Accounting for Job Retention Scheme Payments

Many businesses will have received their first Job Retention Scheme (“JRS”) Payment and may therefore be reflecting on how they should account for that receipt.  It will appear to some that as a payment received in respect of employees salaries, the JRS payment should be credited against payroll costs, but if the business is adopting FRS102 as its reporting framework that would unfortunately be incorrect 

Under the provisions of FRS102 The Financial Reporting Standard applicable in the UK and Republic of Ireland the JRS payment would be considered a ‘Government grant’. 

‘Government grants’ are defined as ‘Assistance by government in the form of a transfer of resources to an entity in return for past or future compliance with specified conditions relating to the operating activities of the entity.  Government refers to government, government agencies and similar bodies whether local, national or international.’ 

In the instance of the JRS payment, the specific condition is that the business continues to employ the relevant furloughed employees. 

As a receipt of a government grant, the JRS payments should be included in ‘other operating income’ in the financial statements of the business and the employment costs would be recognised at the full cost of payments made to or in respect of the employees.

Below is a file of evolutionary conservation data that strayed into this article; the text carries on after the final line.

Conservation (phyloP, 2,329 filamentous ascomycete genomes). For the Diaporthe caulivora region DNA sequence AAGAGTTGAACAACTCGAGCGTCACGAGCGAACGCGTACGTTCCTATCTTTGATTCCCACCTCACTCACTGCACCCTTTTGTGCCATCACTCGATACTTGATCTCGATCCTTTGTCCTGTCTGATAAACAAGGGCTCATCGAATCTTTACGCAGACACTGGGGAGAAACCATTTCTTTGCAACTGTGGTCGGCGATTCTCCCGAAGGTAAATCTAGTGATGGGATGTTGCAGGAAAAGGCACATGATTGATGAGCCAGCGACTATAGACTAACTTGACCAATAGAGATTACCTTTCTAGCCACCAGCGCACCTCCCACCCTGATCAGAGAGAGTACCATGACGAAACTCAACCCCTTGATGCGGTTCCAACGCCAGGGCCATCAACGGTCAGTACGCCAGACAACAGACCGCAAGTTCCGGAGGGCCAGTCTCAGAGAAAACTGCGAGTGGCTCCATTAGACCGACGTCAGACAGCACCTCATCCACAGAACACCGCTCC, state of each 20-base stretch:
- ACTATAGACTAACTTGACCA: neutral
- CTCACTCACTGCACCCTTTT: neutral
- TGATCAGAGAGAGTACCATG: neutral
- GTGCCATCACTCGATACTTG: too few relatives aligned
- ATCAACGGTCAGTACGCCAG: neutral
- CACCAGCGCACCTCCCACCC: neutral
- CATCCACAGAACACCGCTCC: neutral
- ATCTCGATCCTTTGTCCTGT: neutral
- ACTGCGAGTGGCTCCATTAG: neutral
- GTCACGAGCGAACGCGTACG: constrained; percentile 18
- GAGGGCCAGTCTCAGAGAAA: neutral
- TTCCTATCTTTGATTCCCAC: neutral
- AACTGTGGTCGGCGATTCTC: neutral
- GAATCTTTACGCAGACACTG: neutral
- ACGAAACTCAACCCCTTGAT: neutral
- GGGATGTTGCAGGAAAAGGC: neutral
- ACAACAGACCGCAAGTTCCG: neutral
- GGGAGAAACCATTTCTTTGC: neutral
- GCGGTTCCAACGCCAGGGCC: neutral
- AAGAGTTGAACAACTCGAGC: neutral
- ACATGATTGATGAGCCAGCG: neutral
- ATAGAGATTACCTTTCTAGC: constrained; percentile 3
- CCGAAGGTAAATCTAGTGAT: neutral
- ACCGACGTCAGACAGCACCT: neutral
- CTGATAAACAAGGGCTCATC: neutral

The JRS payments should also be recognised on an accruals basis.  Therefore if a business with a 31 March 2020 year end had furloughed some of its employees with effect from 1 March 2020, but did not receive the JRS payment from the government until May 2020, it should still recognise in its 31 March 2020 financial statements the JRS payments receivable in respect of the period 1 March 2020 until 31 March 2020. 

The information in this article is believed to be factually correct at the time of writing and publication, but is not intended to constitute advice.  No liability is accepted for any loss howsoever arising as a result of the contents of this article. Specific advice should be sought before entering into, or refraining from entering into any transaction.